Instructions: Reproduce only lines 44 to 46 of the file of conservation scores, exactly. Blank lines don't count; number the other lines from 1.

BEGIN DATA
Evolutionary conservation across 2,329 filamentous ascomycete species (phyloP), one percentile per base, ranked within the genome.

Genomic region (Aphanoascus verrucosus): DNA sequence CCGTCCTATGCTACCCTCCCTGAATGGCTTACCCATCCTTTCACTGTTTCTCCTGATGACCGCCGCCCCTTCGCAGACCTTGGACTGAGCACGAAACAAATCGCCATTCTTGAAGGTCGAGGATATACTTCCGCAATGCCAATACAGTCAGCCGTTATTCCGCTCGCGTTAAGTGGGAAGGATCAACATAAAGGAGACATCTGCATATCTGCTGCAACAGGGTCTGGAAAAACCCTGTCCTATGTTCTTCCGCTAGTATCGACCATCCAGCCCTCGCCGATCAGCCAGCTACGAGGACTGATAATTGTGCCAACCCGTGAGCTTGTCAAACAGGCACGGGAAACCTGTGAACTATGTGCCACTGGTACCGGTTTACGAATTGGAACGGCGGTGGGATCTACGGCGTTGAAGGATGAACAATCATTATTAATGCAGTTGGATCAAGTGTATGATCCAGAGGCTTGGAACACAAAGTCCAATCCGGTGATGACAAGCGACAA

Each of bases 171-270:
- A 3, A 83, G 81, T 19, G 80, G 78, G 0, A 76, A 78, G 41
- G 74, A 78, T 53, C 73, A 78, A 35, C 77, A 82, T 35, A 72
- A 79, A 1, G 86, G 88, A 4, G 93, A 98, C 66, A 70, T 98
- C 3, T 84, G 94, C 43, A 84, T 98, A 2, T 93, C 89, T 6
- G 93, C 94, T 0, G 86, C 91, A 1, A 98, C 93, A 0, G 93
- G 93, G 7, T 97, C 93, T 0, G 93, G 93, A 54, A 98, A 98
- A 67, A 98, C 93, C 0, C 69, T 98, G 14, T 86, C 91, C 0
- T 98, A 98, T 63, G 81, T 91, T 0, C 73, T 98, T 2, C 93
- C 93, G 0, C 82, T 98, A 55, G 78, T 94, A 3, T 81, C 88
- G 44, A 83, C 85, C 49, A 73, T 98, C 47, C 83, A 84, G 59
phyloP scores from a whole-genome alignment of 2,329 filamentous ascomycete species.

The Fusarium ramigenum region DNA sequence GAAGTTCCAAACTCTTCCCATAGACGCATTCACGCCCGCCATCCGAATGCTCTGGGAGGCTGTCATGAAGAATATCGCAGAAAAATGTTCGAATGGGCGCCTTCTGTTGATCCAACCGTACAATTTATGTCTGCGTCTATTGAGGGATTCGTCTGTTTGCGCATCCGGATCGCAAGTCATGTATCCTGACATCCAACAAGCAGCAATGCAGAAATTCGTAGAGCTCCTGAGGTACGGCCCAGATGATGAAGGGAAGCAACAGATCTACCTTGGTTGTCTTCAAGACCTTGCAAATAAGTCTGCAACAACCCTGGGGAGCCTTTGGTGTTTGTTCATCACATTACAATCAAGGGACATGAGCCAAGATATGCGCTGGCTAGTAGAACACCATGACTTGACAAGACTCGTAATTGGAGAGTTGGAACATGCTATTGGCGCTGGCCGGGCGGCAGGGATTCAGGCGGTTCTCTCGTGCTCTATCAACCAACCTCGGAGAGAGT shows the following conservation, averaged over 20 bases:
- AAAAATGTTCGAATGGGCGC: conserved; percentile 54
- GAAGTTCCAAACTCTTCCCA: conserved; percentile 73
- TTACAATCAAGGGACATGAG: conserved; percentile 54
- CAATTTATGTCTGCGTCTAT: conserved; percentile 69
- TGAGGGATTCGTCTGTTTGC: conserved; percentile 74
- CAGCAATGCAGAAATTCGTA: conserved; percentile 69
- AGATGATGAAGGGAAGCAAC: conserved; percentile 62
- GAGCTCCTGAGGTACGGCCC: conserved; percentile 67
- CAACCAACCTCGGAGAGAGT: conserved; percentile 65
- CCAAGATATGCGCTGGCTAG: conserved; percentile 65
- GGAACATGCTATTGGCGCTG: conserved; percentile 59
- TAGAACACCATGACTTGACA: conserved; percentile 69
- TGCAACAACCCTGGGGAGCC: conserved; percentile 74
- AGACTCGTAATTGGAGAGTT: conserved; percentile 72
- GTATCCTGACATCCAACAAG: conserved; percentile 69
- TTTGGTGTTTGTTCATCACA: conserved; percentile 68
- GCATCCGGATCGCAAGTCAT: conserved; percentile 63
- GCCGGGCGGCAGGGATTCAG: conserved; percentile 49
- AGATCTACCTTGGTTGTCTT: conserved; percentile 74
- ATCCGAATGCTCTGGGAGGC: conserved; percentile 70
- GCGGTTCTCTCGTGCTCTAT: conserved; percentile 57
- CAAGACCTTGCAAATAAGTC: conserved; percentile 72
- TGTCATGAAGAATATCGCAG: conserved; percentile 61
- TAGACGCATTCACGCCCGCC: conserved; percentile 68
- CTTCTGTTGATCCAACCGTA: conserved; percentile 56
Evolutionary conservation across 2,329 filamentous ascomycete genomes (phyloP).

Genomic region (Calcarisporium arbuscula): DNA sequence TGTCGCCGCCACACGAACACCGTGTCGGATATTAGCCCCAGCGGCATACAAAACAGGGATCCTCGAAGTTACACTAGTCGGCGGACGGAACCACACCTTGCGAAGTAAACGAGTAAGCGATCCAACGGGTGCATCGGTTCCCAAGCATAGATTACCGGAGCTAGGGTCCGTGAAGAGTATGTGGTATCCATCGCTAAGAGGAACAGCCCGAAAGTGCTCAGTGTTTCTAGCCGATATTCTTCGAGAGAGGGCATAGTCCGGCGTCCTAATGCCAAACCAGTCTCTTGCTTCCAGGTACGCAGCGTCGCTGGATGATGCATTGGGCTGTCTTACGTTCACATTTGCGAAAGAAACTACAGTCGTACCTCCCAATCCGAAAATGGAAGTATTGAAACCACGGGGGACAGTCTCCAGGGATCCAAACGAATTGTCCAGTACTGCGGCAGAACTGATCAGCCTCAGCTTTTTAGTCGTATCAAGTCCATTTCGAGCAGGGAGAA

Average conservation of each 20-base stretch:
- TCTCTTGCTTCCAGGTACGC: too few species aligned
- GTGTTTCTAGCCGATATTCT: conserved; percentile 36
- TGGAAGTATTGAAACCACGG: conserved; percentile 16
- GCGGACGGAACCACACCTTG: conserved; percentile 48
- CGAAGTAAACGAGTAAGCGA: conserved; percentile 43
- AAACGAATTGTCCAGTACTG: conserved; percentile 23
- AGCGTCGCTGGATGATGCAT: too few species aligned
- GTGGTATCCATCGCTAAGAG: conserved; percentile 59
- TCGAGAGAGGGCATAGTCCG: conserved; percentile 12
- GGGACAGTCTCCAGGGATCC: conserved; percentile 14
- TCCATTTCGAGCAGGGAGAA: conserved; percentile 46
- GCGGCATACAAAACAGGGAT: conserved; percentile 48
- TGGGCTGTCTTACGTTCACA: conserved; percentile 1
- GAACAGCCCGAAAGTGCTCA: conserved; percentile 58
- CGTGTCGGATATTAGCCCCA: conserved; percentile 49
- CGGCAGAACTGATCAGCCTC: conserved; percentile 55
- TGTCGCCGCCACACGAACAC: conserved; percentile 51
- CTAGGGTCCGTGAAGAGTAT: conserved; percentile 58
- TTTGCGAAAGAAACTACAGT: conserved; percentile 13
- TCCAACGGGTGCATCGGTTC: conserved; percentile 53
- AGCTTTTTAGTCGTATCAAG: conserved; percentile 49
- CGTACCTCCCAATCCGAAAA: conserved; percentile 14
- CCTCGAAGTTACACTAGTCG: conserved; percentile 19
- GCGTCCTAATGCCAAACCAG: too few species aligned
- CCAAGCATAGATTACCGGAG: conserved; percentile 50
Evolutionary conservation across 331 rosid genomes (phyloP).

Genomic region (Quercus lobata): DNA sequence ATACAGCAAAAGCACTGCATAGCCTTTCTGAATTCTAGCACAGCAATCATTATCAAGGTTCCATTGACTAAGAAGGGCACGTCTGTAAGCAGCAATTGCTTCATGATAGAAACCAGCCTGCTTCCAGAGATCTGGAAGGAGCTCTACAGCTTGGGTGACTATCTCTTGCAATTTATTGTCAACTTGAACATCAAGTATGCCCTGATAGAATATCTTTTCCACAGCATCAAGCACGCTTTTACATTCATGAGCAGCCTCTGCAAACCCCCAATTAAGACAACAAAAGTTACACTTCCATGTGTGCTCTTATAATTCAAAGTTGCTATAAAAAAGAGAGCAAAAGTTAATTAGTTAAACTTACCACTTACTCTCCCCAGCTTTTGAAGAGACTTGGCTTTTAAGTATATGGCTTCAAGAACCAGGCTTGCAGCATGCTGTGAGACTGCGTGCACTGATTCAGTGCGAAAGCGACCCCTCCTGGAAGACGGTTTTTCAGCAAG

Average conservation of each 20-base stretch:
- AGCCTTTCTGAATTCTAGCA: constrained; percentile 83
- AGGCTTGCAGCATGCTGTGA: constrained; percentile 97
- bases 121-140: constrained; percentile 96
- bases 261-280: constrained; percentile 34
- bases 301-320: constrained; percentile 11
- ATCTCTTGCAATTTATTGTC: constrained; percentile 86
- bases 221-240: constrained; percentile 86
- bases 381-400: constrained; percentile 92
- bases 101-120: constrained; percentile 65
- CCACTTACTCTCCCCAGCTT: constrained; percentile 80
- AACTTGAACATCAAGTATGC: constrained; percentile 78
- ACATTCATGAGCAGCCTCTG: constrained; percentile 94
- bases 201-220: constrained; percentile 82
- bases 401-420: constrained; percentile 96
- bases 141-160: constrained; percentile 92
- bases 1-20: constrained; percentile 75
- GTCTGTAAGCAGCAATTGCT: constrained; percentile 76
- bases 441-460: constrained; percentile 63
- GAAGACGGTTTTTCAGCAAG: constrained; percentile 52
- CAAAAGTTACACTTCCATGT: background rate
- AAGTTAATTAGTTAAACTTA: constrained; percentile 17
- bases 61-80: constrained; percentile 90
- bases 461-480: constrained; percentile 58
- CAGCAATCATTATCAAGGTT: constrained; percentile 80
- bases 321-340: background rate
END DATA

- TCTCTTGCTTCCAGGTACGC: too few species aligned
- GTGTTTCTAGCCGATATTCT: conserved; percentile 36
- TGGAAGTATTGAAACCACGG: conserved; percentile 16